University of Wisconsin-Madison: An Indigenous story map experience about water

A new website is available that details what Indigenous communities in the Upper Midwest are doing to conserve and protect water. Named Bimaadiziwin Nibi, Water is Life, the story map is divided into sections, each centered around a different environmental issue. These include wild rice, fish, nonlocal beings (invasive species), mining, contaminants and beach sampling. Within each section are photos, reports and videos from tribal natural resource departments and a summary of interviews with scientists.

The project was created by Brenna DeNamur during her internship with Wisconsin Sea Grant in 2020. DeNamur, a recent University of Wisconsin-Madison graduate, partnered with the Great Lakes Indian Fish and Wildlife Commission (GLIFWC) to develop the content in a culturally responsive manner.


Image courtesy of the Great Lakes Indian Fish and Wildlife Commission

“It’s my hope that visitors to the site will gain a better understanding of the challenges faced in the intersection of conversation efforts and tribal culture, and that they be introduced to the diverse voices working in this area,” DeNamur said.

For instance, in the nonlocal beings section, DeNamur writes, “Although Indigenous science teaches respect and consideration for all, these nonlocal beings still pose a threat to biodiversity and the individual species, such as manoomin (wild rice) and ogaa (walleye), that Native Americans have had deep relationships with for generations.”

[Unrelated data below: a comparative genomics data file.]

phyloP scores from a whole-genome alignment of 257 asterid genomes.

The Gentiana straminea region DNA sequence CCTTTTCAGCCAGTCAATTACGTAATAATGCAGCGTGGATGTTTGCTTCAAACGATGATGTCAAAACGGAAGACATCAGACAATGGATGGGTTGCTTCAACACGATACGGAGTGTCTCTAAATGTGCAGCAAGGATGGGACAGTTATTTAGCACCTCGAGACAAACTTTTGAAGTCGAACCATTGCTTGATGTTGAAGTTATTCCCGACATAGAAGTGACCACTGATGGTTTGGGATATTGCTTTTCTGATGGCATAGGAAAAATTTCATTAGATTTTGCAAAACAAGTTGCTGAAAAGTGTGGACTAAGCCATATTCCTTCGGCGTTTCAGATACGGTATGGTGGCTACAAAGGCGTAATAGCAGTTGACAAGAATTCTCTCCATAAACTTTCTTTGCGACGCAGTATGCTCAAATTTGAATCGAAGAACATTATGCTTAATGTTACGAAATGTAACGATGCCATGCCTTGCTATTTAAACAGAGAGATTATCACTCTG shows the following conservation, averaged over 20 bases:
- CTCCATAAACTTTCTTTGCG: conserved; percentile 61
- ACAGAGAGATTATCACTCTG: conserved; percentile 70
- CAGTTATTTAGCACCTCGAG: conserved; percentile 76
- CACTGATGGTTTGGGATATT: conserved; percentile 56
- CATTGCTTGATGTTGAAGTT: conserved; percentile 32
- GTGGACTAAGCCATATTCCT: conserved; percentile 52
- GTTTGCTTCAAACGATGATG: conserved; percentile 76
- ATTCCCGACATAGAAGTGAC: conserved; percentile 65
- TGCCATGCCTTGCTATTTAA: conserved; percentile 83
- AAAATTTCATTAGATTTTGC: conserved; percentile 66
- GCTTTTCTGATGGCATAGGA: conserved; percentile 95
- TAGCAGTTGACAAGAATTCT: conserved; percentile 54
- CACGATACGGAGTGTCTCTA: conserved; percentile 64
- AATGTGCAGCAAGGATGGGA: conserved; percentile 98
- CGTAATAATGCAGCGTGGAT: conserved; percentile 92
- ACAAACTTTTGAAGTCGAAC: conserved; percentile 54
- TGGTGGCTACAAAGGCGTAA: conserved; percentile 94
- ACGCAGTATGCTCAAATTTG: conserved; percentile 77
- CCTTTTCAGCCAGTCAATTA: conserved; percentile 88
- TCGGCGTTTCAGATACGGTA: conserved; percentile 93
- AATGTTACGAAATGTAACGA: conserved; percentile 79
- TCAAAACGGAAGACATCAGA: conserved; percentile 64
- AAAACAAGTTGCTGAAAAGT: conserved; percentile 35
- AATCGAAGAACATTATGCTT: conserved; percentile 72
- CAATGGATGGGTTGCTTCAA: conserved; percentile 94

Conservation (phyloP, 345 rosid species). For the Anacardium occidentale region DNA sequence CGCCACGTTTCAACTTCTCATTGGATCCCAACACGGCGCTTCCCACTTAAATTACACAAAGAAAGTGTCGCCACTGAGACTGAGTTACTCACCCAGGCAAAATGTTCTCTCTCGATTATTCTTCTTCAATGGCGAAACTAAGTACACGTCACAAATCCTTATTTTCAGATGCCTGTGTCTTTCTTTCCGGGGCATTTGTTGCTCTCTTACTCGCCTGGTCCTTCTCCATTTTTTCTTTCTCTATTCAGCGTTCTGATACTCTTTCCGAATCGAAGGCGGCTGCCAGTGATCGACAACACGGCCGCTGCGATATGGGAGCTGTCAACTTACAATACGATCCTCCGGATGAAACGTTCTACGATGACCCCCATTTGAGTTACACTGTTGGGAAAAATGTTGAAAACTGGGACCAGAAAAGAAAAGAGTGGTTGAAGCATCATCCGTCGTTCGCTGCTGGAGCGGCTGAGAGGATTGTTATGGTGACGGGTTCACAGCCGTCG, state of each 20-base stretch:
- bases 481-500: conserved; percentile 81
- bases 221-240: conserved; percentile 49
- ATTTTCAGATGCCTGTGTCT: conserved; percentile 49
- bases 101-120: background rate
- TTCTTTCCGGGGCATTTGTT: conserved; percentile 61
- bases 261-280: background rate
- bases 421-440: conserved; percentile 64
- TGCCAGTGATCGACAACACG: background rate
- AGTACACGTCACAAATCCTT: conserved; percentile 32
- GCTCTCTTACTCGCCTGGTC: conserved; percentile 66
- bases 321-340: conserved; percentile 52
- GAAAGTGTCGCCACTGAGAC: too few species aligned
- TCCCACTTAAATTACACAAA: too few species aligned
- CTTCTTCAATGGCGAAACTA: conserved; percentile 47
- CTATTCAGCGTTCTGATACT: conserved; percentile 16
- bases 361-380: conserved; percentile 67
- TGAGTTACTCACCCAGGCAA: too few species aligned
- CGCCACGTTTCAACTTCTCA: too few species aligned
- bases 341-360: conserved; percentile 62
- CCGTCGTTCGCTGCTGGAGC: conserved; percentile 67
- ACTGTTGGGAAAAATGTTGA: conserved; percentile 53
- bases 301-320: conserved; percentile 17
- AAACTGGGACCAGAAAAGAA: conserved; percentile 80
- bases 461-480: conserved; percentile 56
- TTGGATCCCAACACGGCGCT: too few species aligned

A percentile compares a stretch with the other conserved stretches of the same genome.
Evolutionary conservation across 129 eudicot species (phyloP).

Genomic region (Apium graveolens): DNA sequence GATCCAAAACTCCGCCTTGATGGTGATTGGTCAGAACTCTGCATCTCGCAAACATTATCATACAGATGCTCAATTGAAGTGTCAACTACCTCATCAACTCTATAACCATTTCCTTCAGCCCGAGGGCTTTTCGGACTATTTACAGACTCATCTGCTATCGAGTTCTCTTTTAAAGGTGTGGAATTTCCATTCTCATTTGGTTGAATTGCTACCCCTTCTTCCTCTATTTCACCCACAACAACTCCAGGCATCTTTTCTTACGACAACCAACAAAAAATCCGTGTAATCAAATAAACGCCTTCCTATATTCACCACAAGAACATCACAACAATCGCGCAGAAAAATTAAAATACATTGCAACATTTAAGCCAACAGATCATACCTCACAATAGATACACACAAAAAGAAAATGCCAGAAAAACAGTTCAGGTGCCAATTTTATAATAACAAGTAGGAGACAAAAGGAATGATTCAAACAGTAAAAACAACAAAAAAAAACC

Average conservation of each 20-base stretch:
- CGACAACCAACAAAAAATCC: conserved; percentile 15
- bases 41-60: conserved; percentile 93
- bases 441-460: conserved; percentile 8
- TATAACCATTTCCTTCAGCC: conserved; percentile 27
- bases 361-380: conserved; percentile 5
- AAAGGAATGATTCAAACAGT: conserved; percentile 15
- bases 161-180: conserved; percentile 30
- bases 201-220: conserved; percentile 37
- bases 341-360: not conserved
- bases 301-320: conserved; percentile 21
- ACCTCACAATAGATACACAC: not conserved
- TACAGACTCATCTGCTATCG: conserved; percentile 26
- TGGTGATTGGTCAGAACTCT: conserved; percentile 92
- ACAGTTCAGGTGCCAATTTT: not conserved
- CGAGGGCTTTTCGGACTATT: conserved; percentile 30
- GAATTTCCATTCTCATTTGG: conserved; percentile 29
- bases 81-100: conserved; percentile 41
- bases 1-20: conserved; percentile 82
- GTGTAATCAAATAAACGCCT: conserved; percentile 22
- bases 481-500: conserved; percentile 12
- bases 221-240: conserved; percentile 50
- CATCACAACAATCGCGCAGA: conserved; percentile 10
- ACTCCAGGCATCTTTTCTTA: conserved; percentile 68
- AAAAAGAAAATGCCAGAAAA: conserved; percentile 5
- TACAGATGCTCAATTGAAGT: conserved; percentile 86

In response, GLIFWC has taken action against nonlocal beings. They conduct surveys, control actions and follow up monitoring for both terrestrial and aquatic species. The web page details how the commission divides its efforts into prevention, early detection and rapid response, control and management, research, and cooperation and coordination.

“This story map is a great tool for understanding how the collaboration of Traditional Ecological Knowledge and Western Science methodologies can produce strategic and respectful conservation efforts concerning water throughout the Ceded Territories and beyond,” said Hannah Arbuckle, GLIFWC Outreach Coordinator.

Anne Moser, Wisconsin Sea Grant senior special librarian/education coordinator and DeNamur’s mentor, hopes to see the story map grow in the coming years. “I am grateful and honored to collaborate with GLIFWC on this project. It helped me gain a deeper understanding about Great Lakes literacy and how to incorporate Indigenous approaches into my work in education and outreach.”

“Ultimately, teaching Indigenous science is about understanding the world from different perspectives. If more people lived by this, we could sustain a healthier, more prosperous world,” DeNamur said.

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